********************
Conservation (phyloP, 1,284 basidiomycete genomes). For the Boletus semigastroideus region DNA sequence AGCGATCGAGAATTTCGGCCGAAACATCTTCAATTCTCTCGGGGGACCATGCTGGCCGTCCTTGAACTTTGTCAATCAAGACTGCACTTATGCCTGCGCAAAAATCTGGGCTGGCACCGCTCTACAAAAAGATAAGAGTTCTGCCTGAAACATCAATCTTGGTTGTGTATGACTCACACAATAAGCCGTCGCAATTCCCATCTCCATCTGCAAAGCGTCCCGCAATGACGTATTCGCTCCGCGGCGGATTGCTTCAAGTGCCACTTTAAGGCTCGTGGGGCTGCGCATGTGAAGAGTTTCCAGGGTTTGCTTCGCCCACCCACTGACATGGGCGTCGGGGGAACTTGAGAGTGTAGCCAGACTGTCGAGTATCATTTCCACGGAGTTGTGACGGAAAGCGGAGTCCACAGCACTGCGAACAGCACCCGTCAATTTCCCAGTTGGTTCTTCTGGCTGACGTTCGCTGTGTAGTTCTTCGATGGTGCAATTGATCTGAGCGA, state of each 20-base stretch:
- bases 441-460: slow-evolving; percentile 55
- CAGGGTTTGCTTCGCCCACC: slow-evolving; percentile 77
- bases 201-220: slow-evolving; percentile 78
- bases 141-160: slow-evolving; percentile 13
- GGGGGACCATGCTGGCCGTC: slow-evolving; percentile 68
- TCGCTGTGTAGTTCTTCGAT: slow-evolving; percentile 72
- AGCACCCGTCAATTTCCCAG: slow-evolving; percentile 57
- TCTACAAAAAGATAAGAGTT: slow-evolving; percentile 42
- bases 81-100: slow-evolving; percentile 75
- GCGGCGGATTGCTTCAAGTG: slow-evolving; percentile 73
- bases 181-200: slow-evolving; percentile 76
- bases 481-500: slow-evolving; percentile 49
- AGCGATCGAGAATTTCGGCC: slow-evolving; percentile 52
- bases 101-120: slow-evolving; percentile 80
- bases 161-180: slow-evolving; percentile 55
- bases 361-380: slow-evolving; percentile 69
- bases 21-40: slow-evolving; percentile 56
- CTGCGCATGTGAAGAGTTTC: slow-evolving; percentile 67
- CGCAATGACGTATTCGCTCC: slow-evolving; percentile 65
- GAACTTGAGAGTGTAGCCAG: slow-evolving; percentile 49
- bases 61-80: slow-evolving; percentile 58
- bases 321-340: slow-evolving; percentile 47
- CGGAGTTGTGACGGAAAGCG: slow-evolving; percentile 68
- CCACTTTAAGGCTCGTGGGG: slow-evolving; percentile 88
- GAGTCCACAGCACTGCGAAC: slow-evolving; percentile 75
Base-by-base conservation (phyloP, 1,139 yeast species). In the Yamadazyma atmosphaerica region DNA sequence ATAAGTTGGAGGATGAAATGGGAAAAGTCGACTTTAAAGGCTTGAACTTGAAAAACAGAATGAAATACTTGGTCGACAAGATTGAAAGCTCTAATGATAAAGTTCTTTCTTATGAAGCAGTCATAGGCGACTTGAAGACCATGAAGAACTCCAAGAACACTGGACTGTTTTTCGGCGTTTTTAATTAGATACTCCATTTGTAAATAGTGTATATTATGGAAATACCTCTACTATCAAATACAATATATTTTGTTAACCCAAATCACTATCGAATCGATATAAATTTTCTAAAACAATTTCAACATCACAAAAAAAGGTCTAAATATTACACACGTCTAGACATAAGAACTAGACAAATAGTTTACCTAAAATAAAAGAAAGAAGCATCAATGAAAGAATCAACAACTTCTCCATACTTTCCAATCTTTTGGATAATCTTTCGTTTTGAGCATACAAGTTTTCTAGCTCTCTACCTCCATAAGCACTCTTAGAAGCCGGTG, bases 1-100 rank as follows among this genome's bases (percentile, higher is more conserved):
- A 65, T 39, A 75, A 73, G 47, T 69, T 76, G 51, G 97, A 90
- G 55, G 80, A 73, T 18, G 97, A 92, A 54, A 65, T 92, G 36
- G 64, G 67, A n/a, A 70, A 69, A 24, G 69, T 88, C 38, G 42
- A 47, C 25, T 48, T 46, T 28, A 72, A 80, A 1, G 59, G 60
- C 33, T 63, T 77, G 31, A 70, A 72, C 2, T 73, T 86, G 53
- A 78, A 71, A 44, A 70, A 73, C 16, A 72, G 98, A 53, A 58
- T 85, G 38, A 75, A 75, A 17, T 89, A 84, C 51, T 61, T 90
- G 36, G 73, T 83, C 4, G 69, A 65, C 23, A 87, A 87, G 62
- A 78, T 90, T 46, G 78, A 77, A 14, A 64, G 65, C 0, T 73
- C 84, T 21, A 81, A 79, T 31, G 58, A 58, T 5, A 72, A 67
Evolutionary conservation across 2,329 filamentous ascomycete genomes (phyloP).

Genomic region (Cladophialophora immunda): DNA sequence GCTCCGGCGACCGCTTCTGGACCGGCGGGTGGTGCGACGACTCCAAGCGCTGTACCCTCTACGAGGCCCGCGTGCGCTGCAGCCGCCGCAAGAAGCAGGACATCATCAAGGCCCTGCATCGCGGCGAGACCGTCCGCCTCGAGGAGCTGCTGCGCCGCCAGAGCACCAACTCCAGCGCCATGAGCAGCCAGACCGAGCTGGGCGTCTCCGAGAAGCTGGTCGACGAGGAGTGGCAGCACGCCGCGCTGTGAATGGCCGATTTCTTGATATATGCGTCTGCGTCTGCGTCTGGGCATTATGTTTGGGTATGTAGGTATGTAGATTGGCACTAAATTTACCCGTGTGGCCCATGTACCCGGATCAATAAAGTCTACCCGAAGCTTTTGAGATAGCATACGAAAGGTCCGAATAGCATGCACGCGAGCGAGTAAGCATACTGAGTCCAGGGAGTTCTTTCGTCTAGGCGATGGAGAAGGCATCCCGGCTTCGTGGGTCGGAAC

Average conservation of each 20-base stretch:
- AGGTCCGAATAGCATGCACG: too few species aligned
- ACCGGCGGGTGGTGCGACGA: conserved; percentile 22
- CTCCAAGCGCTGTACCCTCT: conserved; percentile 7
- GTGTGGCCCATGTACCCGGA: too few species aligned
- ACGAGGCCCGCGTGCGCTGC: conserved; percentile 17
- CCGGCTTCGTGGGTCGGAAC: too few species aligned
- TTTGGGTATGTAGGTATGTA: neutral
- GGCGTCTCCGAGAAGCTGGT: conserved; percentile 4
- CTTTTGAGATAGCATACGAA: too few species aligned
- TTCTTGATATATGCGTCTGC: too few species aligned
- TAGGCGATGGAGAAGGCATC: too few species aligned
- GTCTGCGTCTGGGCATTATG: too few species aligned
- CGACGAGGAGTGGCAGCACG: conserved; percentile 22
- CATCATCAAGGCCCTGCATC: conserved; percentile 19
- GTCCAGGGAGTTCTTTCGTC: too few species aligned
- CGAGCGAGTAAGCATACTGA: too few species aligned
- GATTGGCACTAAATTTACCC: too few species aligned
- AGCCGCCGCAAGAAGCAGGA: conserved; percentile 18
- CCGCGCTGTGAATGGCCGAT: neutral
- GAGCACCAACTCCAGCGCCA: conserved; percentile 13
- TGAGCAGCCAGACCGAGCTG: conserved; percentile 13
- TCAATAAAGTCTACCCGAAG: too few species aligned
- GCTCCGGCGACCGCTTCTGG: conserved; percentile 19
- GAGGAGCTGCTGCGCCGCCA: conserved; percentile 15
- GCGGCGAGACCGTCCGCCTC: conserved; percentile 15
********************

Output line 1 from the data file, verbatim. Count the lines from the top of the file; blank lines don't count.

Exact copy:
Conservation (phyloP, 1,284 basidiomycete genomes). For the Boletus semigastroideus region DNA sequence AGCGATCGAGAATTTCGGCCGAAACATCTTCAATTCTCTCGGGGGACCATGCTGGCCGTCCTTGAACTTTGTCAATCAAGACTGCACTTATGCCTGCGCAAAAATCTGGGCTGGCACCGCTCTACAAAAAGATAAGAGTTCTGCCTGAAACATCAATCTTGGTTGTGTATGACTCACACAATAAGCCGTCGCAATTCCCATCTCCATCTGCAAAGCGTCCCGCAATGACGTATTCGCTCCGCGGCGGATTGCTTCAAGTGCCACTTTAAGGCTCGTGGGGCTGCGCATGTGAAGAGTTTCCAGGGTTTGCTTCGCCCACCCACTGACATGGGCGTCGGGGGAACTTGAGAGTGTAGCCAGACTGTCGAGTATCATTTCCACGGAGTTGTGACGGAAAGCGGAGTCCACAGCACTGCGAACAGCACCCGTCAATTTCCCAGTTGGTTCTTCTGGCTGACGTTCGCTGTGTAGTTCTTCGATGGTGCAATTGATCTGAGCGA, state of each 20-base stretch: